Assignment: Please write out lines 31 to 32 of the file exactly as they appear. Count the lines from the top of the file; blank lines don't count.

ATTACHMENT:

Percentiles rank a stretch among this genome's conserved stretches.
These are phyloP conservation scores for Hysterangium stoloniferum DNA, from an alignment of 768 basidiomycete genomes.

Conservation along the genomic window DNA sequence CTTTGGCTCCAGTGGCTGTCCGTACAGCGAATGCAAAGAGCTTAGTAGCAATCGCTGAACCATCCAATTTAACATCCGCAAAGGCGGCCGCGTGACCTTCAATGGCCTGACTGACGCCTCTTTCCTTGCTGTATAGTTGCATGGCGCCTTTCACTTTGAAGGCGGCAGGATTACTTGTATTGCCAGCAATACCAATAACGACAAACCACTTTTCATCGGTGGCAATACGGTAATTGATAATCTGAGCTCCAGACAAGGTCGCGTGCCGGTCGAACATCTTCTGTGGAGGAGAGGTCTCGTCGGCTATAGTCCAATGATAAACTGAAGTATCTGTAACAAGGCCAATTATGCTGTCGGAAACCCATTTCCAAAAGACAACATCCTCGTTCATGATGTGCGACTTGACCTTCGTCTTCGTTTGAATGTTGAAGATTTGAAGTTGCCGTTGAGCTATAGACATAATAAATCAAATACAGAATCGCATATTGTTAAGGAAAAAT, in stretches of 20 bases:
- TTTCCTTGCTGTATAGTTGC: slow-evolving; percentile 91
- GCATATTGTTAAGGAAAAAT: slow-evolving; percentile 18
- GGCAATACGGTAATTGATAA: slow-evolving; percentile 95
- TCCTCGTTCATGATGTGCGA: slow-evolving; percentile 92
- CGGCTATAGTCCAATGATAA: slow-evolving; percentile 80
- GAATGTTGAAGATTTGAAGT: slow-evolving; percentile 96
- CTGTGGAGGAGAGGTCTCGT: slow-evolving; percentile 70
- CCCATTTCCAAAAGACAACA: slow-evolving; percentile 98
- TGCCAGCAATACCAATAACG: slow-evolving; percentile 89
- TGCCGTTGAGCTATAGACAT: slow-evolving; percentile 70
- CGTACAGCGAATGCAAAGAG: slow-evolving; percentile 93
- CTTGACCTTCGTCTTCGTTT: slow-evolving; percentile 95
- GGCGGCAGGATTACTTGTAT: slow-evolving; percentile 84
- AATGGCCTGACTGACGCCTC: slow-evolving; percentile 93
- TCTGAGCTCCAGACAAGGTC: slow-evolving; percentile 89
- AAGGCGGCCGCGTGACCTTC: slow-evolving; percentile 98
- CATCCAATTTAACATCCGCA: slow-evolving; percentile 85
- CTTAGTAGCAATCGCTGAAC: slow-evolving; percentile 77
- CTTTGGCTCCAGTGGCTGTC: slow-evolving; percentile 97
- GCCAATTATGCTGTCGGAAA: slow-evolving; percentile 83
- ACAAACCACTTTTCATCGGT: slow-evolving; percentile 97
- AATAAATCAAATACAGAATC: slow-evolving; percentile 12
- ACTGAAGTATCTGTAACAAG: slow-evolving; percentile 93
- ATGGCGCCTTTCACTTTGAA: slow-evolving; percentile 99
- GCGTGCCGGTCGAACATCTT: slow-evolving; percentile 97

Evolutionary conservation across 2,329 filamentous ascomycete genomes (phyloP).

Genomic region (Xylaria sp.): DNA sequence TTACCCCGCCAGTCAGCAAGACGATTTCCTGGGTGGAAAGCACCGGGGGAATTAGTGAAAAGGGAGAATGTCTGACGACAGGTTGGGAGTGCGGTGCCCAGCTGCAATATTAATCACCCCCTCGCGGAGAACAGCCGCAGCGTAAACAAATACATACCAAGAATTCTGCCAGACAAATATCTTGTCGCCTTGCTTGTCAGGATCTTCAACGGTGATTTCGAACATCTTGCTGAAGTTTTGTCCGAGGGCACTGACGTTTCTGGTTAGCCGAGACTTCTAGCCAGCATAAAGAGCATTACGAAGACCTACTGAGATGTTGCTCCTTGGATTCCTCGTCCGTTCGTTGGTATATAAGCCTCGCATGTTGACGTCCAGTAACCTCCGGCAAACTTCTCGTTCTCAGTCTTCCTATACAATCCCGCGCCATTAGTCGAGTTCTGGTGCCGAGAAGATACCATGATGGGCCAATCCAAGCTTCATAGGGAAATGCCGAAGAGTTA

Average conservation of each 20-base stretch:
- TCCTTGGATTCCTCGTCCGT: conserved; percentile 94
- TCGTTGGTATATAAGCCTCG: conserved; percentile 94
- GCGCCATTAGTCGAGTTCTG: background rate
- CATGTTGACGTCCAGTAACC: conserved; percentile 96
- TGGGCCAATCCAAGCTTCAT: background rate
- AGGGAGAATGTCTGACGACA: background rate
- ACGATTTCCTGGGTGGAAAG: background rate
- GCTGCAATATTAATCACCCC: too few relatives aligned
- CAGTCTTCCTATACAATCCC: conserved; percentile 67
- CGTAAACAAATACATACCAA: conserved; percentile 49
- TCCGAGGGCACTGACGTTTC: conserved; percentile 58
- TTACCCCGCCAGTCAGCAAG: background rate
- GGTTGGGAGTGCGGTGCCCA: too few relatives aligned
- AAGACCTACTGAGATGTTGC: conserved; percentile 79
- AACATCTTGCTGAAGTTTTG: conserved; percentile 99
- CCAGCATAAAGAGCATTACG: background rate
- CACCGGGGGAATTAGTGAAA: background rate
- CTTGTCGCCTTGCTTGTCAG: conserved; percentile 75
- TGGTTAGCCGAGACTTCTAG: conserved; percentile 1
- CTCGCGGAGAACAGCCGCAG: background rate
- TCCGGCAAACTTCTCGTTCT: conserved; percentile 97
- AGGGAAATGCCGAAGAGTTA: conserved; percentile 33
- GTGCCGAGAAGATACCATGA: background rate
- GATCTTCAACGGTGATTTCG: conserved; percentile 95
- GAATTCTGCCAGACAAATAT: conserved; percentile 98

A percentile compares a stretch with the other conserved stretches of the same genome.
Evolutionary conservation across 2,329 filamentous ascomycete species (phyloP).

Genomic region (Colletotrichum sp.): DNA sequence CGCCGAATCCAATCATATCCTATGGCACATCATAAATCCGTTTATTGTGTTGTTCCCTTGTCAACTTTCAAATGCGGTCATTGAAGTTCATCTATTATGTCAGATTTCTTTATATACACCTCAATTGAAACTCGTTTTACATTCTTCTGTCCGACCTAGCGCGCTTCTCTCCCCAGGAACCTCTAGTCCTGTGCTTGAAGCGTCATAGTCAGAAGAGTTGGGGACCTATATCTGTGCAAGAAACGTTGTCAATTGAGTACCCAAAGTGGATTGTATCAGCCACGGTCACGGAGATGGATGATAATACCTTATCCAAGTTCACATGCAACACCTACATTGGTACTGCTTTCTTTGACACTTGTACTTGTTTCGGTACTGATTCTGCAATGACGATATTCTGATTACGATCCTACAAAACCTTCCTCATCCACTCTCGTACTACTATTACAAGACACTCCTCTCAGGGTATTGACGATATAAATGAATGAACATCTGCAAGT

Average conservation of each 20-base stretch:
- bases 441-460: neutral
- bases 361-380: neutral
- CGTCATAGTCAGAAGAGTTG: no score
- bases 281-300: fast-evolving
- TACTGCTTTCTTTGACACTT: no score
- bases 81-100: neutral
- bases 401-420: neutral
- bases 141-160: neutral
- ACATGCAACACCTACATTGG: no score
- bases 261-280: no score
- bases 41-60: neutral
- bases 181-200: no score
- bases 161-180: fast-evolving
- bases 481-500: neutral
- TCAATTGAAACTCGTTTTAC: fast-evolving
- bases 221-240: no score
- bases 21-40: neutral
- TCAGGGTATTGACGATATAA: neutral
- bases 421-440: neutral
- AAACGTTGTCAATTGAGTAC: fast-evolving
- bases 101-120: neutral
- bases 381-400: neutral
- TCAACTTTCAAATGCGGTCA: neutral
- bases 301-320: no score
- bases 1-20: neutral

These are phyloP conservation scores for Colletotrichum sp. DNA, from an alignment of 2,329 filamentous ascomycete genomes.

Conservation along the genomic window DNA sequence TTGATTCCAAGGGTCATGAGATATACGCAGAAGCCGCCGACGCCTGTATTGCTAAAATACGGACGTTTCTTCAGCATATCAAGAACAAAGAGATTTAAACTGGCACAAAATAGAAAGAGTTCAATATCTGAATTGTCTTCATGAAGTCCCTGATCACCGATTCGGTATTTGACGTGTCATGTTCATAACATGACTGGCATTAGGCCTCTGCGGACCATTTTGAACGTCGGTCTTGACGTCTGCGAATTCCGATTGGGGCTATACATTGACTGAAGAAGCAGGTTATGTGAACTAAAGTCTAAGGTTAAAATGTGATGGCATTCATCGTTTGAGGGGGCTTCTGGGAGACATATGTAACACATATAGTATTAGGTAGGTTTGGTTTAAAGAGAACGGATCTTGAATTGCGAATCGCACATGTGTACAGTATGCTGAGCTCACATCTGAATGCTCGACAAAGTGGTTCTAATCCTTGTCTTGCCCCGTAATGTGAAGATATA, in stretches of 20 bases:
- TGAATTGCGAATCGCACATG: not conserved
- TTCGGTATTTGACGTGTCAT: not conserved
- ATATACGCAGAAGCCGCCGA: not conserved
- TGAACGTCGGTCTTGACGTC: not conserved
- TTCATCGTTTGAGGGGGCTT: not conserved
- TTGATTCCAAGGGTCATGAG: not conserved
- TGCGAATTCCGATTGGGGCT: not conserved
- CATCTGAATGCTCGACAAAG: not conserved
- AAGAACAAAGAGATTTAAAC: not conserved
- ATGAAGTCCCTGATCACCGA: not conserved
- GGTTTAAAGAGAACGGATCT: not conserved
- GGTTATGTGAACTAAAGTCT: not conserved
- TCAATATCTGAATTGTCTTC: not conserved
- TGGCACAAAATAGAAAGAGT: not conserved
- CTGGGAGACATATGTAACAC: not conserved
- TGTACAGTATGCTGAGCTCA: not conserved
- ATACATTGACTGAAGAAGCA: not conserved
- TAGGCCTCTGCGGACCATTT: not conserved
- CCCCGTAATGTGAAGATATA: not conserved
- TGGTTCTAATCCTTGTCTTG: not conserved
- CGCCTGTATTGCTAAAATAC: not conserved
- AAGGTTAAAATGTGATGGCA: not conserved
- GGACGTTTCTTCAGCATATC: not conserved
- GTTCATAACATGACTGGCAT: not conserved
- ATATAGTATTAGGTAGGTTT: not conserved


Average conservation of each 20-base stretch:
- TCCTTGGATTCCTCGTCCGT: conserved; percentile 94